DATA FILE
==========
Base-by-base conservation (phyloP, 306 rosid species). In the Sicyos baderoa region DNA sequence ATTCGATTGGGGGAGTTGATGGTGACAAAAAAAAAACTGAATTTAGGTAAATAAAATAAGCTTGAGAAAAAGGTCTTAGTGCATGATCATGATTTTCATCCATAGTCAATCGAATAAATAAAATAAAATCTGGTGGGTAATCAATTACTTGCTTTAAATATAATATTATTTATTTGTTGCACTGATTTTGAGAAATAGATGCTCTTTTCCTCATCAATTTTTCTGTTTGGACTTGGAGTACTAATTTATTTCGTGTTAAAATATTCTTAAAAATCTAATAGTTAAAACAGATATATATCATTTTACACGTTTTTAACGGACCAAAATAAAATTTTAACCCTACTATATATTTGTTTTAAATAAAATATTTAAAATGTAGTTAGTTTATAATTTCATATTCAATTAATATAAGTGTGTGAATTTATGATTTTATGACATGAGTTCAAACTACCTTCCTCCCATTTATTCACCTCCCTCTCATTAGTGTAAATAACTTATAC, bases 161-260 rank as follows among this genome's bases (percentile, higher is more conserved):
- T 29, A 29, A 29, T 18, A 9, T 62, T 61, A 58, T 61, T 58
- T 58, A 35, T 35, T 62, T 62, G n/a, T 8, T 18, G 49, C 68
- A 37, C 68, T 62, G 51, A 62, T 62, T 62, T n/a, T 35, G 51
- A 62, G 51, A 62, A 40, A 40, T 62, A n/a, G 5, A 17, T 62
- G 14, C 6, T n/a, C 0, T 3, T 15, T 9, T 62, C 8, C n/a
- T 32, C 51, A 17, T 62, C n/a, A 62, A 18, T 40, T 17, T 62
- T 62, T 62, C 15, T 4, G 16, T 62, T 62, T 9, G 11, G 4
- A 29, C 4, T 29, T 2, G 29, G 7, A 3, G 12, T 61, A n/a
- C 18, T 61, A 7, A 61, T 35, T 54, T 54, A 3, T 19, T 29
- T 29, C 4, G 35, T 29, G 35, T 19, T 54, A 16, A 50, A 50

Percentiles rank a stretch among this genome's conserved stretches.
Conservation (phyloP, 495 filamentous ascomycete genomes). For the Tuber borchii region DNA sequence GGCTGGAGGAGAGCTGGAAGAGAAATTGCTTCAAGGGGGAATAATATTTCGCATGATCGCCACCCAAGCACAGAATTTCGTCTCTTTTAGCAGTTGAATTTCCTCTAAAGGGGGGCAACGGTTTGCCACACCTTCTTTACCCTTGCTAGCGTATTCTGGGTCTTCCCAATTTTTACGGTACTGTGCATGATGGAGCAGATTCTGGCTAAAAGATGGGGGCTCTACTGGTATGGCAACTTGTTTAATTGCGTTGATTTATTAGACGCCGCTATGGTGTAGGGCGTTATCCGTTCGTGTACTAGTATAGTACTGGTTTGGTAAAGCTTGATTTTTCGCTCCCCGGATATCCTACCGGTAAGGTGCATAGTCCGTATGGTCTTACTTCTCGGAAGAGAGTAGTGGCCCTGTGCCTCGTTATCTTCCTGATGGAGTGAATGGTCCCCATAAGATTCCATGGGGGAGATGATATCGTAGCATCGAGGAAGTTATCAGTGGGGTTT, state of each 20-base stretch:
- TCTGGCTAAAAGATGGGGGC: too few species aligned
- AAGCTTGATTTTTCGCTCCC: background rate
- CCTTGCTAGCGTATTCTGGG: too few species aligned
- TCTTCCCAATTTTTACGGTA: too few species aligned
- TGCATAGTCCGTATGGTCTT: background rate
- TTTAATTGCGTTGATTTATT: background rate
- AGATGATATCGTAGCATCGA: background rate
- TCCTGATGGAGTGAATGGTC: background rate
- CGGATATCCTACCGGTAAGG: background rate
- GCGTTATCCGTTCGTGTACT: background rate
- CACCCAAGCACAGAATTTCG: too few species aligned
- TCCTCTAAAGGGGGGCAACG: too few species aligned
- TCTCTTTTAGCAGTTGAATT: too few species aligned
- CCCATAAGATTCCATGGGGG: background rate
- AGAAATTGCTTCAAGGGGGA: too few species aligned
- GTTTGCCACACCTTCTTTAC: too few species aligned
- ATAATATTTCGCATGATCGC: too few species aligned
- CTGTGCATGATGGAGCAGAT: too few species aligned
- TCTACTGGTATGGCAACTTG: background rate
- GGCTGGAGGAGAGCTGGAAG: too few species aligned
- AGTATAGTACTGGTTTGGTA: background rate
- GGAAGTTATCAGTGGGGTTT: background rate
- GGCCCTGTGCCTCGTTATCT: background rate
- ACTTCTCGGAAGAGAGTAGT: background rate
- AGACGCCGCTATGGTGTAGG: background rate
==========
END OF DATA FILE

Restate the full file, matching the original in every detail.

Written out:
Base-by-base conservation (phyloP, 306 rosid species). In the Sicyos baderoa region DNA sequence ATTCGATTGGGGGAGTTGATGGTGACAAAAAAAAAACTGAATTTAGGTAAATAAAATAAGCTTGAGAAAAAGGTCTTAGTGCATGATCATGATTTTCATCCATAGTCAATCGAATAAATAAAATAAAATCTGGTGGGTAATCAATTACTTGCTTTAAATATAATATTATTTATTTGTTGCACTGATTTTGAGAAATAGATGCTCTTTTCCTCATCAATTTTTCTGTTTGGACTTGGAGTACTAATTTATTTCGTGTTAAAATATTCTTAAAAATCTAATAGTTAAAACAGATATATATCATTTTACACGTTTTTAACGGACCAAAATAAAATTTTAACCCTACTATATATTTGTTTTAAATAAAATATTTAAAATGTAGTTAGTTTATAATTTCATATTCAATTAATATAAGTGTGTGAATTTATGATTTTATGACATGAGTTCAAACTACCTTCCTCCCATTTATTCACCTCCCTCTCATTAGTGTAAATAACTTATAC, bases 161-260 rank as follows among this genome's bases (percentile, higher is more conserved):
- T 29, A 29, A 29, T 18, A 9, T 62, T 61, A 58, T 61, T 58
- T 58, A 35, T 35, T 62, T 62, G n/a, T 8, T 18, G 49, C 68
- A 37, C 68, T 62, G 51, A 62, T 62, T 62, T n/a, T 35, G 51
- A 62, G 51, A 62, A 40, A 40, T 62, A n/a, G 5, A 17, T 62
- G 14, C 6, T n/a, C 0, T 3, T 15, T 9, T 62, C 8, C n/a
- T 32, C 51, A 17, T 62, C n/a, A 62, A 18, T 40, T 17, T 62
- T 62, T 62, C 15, T 4, G 16, T 62, T 62, T 9, G 11, G 4
- A 29, C 4, T 29, T 2, G 29, G 7, A 3, G 12, T 61, A n/a
- C 18, T 61, A 7, A 61, T 35, T 54, T 54, A 3, T 19, T 29
- T 29, C 4, G 35, T 29, G 35, T 19, T 54, A 16, A 50, A 50

Percentiles rank a stretch among this genome's conserved stretches.
Conservation (phyloP, 495 filamentous ascomycete genomes). For the Tuber borchii region DNA sequence GGCTGGAGGAGAGCTGGAAGAGAAATTGCTTCAAGGGGGAATAATATTTCGCATGATCGCCACCCAAGCACAGAATTTCGTCTCTTTTAGCAGTTGAATTTCCTCTAAAGGGGGGCAACGGTTTGCCACACCTTCTTTACCCTTGCTAGCGTATTCTGGGTCTTCCCAATTTTTACGGTACTGTGCATGATGGAGCAGATTCTGGCTAAAAGATGGGGGCTCTACTGGTATGGCAACTTGTTTAATTGCGTTGATTTATTAGACGCCGCTATGGTGTAGGGCGTTATCCGTTCGTGTACTAGTATAGTACTGGTTTGGTAAAGCTTGATTTTTCGCTCCCCGGATATCCTACCGGTAAGGTGCATAGTCCGTATGGTCTTACTTCTCGGAAGAGAGTAGTGGCCCTGTGCCTCGTTATCTTCCTGATGGAGTGAATGGTCCCCATAAGATTCCATGGGGGAGATGATATCGTAGCATCGAGGAAGTTATCAGTGGGGTTT, state of each 20-base stretch:
- TCTGGCTAAAAGATGGGGGC: too few species aligned
- AAGCTTGATTTTTCGCTCCC: background rate
- CCTTGCTAGCGTATTCTGGG: too few species aligned
- TCTTCCCAATTTTTACGGTA: too few species aligned
- TGCATAGTCCGTATGGTCTT: background rate
- TTTAATTGCGTTGATTTATT: background rate
- AGATGATATCGTAGCATCGA: background rate
- TCCTGATGGAGTGAATGGTC: background rate
- CGGATATCCTACCGGTAAGG: background rate
- GCGTTATCCGTTCGTGTACT: background rate
- CACCCAAGCACAGAATTTCG: too few species aligned
- TCCTCTAAAGGGGGGCAACG: too few species aligned
- TCTCTTTTAGCAGTTGAATT: too few species aligned
- CCCATAAGATTCCATGGGGG: background rate
- AGAAATTGCTTCAAGGGGGA: too few species aligned
- GTTTGCCACACCTTCTTTAC: too few species aligned
- ATAATATTTCGCATGATCGC: too few species aligned
- CTGTGCATGATGGAGCAGAT: too few species aligned
- TCTACTGGTATGGCAACTTG: background rate
- GGCTGGAGGAGAGCTGGAAG: too few species aligned
- AGTATAGTACTGGTTTGGTA: background rate
- GGAAGTTATCAGTGGGGTTT: background rate
- GGCCCTGTGCCTCGTTATCT: background rate
- ACTTCTCGGAAGAGAGTAGT: background rate
- AGACGCCGCTATGGTGTAGG: background rate